Stirling's new special operations unit was, at the outset, short of equipment (particularly tents and related gear) when the unit set up at Kibrit Air Base. The first operation of the new SAS was to steal from a nearby well-equipped New Zealand regiment various supplies including tents, bedding, tables, chairs and a piano. After at least four trips, they had a well-stocked camp.[4]: 34–35 

After a brief period of training, an initial attempt at attacking a German airfield by parachute landing on 16 November 1941 in support of Operation Crusader proved to be disastrous for the unit. Of the original 55 men, some 34 were killed, wounded or captured far from the target, after being blown off course or landing in the wrong area, during one of the biggest storms to hit the region. Escaping only with the help of the Long Range Desert Group (LRDG) – who were designated to pick up the unit after the attack – Stirling agreed that approaching by land under the cover of night would be safer and more effective than parachuting. As quickly as possible he organised raids on ports using this simple method, bluffing through checkpoints at night using the language skills of some of his soldiers.[4]: 51–61, 114–115, 138 

Under Stirling's leadership, the Lewes bomb, the first hand-held dual explosive and incendiary device, was invented by Jock Lewes. American Jeeps, which were able to deal with the harsh desert terrain better than other transport, were cut down, adapted and fitted with Vickers K machine guns fore and aft. Stirling also pioneered the use of small groups to escape detection. Finding it difficult to lead from the rear, Stirling often led from the front, his SAS units driving through enemy airfields in the Jeeps to shoot up aircraft and crew.[6]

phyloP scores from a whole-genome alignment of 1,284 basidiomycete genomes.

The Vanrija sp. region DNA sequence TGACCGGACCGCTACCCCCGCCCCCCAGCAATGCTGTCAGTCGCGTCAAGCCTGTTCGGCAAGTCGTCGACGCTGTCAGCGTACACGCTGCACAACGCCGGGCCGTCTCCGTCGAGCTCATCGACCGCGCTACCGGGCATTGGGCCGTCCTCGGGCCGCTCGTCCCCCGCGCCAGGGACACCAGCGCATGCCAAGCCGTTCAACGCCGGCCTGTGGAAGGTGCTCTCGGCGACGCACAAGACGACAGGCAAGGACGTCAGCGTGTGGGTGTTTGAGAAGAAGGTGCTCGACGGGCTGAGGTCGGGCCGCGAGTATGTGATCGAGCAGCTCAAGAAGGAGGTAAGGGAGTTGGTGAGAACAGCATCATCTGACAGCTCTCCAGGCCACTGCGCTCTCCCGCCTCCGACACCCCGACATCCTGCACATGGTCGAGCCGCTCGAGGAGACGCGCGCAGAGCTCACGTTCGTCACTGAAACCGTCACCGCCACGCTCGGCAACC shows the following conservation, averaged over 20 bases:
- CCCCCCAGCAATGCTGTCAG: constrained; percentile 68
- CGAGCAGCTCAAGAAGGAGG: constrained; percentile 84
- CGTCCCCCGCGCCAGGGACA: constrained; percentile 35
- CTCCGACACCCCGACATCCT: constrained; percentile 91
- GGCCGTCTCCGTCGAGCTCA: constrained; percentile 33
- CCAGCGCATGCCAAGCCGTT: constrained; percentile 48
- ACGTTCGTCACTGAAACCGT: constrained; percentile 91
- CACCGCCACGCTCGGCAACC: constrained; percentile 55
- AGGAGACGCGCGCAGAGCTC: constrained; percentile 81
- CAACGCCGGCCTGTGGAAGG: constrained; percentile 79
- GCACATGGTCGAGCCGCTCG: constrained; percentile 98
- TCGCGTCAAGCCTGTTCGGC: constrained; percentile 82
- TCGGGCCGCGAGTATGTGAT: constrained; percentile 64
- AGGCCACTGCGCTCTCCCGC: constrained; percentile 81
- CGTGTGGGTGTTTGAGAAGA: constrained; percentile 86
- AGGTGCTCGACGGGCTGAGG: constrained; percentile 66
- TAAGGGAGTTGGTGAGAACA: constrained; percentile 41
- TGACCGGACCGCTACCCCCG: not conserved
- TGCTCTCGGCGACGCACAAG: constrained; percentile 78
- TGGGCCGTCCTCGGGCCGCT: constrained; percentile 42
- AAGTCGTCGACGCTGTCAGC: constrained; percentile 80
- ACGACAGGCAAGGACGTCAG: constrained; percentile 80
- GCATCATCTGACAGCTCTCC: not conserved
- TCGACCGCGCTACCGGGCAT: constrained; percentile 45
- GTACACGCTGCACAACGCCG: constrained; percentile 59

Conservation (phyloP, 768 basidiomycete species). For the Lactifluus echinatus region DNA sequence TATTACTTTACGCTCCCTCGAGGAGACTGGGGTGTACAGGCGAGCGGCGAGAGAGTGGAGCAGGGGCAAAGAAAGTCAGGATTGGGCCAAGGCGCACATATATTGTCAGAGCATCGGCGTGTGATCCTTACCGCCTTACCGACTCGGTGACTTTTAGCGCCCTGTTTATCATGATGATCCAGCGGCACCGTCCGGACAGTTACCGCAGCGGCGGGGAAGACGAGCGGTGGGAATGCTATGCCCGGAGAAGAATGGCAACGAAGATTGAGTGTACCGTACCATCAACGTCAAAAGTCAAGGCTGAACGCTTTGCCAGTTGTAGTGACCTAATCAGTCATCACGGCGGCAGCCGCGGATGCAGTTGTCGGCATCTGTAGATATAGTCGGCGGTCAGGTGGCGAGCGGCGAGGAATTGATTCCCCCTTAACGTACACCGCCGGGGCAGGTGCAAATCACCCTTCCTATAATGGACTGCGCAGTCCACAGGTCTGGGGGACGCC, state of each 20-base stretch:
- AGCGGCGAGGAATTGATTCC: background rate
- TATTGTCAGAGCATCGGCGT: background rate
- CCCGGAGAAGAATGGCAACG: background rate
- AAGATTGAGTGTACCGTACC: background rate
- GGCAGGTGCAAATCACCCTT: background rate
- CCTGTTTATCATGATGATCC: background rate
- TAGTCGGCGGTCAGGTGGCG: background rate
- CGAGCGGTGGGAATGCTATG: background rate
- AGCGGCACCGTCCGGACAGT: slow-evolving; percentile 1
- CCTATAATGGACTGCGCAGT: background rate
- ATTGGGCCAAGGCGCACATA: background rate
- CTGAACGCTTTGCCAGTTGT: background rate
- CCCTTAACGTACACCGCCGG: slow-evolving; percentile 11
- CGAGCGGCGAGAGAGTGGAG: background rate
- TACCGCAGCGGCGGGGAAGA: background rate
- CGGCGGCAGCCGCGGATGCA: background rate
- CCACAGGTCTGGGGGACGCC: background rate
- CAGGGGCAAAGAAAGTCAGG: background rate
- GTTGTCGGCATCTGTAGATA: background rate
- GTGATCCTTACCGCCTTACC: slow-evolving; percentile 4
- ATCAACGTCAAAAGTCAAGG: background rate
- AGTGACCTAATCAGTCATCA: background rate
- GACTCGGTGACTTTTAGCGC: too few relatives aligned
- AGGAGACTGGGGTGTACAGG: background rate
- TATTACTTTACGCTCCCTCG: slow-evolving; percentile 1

Members of the 'French Squadron SAS' (1ere Compagnie de Chasseurs Parachutistes) in Tunisia. Previously a company of Free French paratroopers, the French SAS squadron were the first of a range of units 'acquired' by Major Stirling as the SAS expanded.

The first Jeep-borne airfield raid occurred soon after acquiring the first batch of Jeeps in June 1942, when Stirling's SAS group attacked the Italian-held Bagush airfield along with two other Axis airfields all in the same night. After returning to Cairo, Stirling collected a consignment of more Jeeps for further airfield raids. His biggest success was on the night of 26–27 July 1942 when his SAS squadron, armed with 18 jeeps, raided the Sidi Haneish landing strip and destroyed 37 Axis aircraft (mostly bombers and heavy transport) for the loss of two men killed. After a drive through the desert, evading enemy patrols and aircraft, Stirling and his men reached the safety of their advance camp at Qaret Tartura on the edge of the Qattara Depression.[4] He was promoted to lieutenant-colonel in September 1942.[7]

These hit-and-run operations eventually proved Stirling's undoing; he was captured by the Germans in January 1943 having been dubbed "The Phantom Major" by Field Marshal Erwin Rommel.[8] Although Stirling escaped from the Germans, he was subsequently re-captured by the Italians, who took great delight in the embarrassment this caused to their German allies.[9][10][11] He made four further escape attempts, before he was sent to Colditz Castle, where he remained as a prisoner for the rest of the war.[10] He arrived on 20 August 1944 and was given the task of setting up the Colditz British Intelligence Unit by a Stay-Behind Order (SBO) which was in place in the area.[12] Following Stirling's capture, Paddy Mayne took command of the SAS.[13]

In North Africa, in the 15 months before Stirling's capture, the SAS had destroyed over 250 aircraft on the ground, dozens of supply dumps, wrecked railways and telecommunications, and had put hundreds of enemy vehicles out of action.[14] Field Marshal Bernard Montgomery described Stirling as "mad, quite mad".[15]

Post-war activities in Africa[edit]